Marquette
(18,379)
Illinois
(77,222)
11 Bucknell (1,596)
3 Marquette (18,379) Marquette
(18,379)
14 Davidson (523)
7 Illinois (77,222) Illinois
(77,222)
Illinois
(77,222) (x)
10 Colorado (7,961)
2 Miami (11,061) Miami
(11,061)
15 Pacific (4,850a)

Group 4

1 Gonzaga (3,698) Gonzaga
(3,698)
Wichita State
(10,446) (!)
Wisconsin
(26,509)
Ohio State
(33,536)
16 Southern (3,884a)
8 Pittsburgh (86,187a) Wichita State
(10,446)
9 Wichita State (10,446)
5 Wisconsin (26,509) Wisconsin
(26,509) (x)
Wisconsin
(26,509)
12 Mississippi (3,198)
4 Kansas State (46,355a) Kansas State
(4,635) (x)
13 Boise State (26,559a)
6 Arizona (36,578a) Arizona
(3,657)
Arizona
(3,657)
Ohio State
(33,536)
11 Belmont (3,956a)
3 New Mexico (97) Harvard
(778) (!)
14 Harvard (7,781a)
7 Notre Dame (254,683a) Notre Dame
(25,468) (x)
Ohio State
(33,536)
10 Iowa State (13,968)
2 Ohio State (33,536) Ohio State
(33,536)
15 Iona (2,549a)

Finals

Duke Indiana
Indiana
Indiana
Kansas Ohio State
Ohio State
Comments (12)
  1. Anonymous says:

    This bracket seems more likely to happen than most of the previous brackets you've come up with.

  2. What does the "a" mean?

  3. Anonymous says:

    @Maurits:  I assume it means fans of the entire athletic department, which he then divides by 10 before making the comparison according to his formula.

  4. Anonymous says:

    This not fair, for the big University such as Ohio State, they have more than 100,000 student. The St. Mary can never compete with that!

  5. Anonymous says:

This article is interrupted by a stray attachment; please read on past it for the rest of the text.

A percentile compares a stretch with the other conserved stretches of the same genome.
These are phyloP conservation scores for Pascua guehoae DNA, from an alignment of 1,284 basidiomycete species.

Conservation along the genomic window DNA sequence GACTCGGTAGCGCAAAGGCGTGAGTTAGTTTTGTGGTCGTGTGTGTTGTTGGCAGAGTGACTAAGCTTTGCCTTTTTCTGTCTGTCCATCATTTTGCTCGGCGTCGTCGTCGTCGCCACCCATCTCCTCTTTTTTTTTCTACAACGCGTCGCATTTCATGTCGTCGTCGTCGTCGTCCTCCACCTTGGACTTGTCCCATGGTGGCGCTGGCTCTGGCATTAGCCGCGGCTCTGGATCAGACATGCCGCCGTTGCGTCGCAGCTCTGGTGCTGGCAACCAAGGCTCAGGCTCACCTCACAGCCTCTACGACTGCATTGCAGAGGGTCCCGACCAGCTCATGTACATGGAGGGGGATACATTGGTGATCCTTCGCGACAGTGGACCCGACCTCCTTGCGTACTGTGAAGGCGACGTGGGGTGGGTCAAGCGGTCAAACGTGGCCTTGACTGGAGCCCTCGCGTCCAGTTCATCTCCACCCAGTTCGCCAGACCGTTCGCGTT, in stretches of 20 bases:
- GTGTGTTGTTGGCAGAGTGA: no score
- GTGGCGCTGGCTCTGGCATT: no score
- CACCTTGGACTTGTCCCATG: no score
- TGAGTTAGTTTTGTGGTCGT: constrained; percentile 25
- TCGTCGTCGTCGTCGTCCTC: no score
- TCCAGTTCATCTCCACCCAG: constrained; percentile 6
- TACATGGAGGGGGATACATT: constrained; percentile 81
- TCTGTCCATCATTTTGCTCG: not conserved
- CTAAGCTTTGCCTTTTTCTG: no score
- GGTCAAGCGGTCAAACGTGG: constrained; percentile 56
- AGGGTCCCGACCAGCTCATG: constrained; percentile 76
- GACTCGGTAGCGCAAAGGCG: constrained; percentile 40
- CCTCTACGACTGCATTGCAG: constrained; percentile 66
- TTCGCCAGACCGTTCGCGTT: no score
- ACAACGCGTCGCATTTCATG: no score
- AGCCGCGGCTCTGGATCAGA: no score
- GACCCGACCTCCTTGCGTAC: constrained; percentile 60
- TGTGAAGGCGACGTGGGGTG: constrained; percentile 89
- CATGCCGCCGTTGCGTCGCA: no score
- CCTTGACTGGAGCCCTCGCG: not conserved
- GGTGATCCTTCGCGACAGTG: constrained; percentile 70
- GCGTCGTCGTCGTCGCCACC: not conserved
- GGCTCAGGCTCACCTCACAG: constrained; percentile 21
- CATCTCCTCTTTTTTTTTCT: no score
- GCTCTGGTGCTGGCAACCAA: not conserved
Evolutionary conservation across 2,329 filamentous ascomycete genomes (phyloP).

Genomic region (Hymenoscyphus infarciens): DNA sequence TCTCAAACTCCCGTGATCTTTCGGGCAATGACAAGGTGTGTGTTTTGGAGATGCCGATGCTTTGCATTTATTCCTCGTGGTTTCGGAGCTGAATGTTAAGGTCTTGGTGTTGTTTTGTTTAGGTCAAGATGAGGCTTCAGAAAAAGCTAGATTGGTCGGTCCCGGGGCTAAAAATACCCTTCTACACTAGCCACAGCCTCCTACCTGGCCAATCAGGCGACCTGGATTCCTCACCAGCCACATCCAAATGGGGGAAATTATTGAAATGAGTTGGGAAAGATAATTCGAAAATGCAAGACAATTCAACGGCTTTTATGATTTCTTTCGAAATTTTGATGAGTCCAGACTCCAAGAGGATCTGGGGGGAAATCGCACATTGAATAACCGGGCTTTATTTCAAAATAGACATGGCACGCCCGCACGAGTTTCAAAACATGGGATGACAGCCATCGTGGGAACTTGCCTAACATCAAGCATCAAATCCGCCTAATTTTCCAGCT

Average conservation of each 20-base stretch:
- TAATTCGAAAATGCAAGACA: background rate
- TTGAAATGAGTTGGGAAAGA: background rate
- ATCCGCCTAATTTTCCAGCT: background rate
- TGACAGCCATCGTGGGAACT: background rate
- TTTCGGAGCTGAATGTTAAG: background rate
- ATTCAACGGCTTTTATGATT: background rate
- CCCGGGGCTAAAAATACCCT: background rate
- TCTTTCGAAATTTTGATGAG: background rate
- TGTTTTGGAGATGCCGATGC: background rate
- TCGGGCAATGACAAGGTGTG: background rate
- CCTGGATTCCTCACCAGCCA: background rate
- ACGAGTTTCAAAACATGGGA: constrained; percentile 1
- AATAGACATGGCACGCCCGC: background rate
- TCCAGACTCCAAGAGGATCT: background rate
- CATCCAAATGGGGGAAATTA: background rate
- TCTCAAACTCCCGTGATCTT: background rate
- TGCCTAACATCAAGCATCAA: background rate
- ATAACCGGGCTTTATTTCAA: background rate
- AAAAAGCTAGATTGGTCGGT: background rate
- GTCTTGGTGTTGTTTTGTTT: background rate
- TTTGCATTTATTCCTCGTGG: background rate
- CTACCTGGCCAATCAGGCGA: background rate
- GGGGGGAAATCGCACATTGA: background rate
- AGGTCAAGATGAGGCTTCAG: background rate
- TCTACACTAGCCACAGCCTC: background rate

@Jim: And Division I basketball is fair? Can St. Mary's recruit the same people as Ohio State, or Duke? When taken to the extreme, if sports was "fair", we may as well just flip a coin. It's the unfairness, and the stories that come out of how individuals and teams react to that unfairness, that makes sports interesting.

    Raymond, any thoughts that instead of using the absolute value of the "scientific" process and picking a winner, you could use the numbers to weigh the outcome of a percentile die roll? That way Gonzaga at #1 would at least have a chance to win over #9 Witchita State. Or would that be too "unscientific" (that is to say, less fun.)

    [I already used that highly scientific technique in 2008. It took a huge amount of time to format the results of manual dice-rolling, so I'm not inclined to try it again. -Raymond]
  6. Anonymous says:

    Right, they have more teams this year, even Harvard??

  7. Anonymous says:

    Unless I'm missing something, it looks like you have Ohio St as an upset over Kansas in the final four since they're at 33,536 and Kansas is at 126,999.

    While Indiana would still win it all, Kansas would at least make it to back-to-back title games.

    [The final games are decided by a coin flip. -Raymond]
  8. Anonymous says:

    Not a bad choice. Too bad there's no way to separate basketball fans from football fans. Oregon for instance has tons more fans since their football team has been good lately.

  9. Anonymous says:

    I don't know, having a Facebook icon actually go to Facebook's home page isn't the worst thing ever. Imagine if, instead, it went to some other service that started with an f or even some service that didn't even start with f (like MySpace)!

  10. Programmerman says:

    I like that you called the groups by number instead of their geographic regional names to avoid the inevitable question about why, for instance, a west coast team plays in the east region.

  11. Anonymous says:

    It looks like there is a slight problem with your final four pairings.

    You have Group 1 paired with Group 3, and Group 2 paired with Group 4.

    It should be Group 1 paired with Group 4, and Group 2 paired with Group 3.

    Time to re-flip!

  12. Anonymous says:

    @Ian: If it's possible for Indiana to play Ohio State in the final, does it really matter who the coin says they'll beat? It doesn't meaningfully affect the outcome when the only goal is to select winners. Seems like an edit is better than a reflip.

Comments are closed.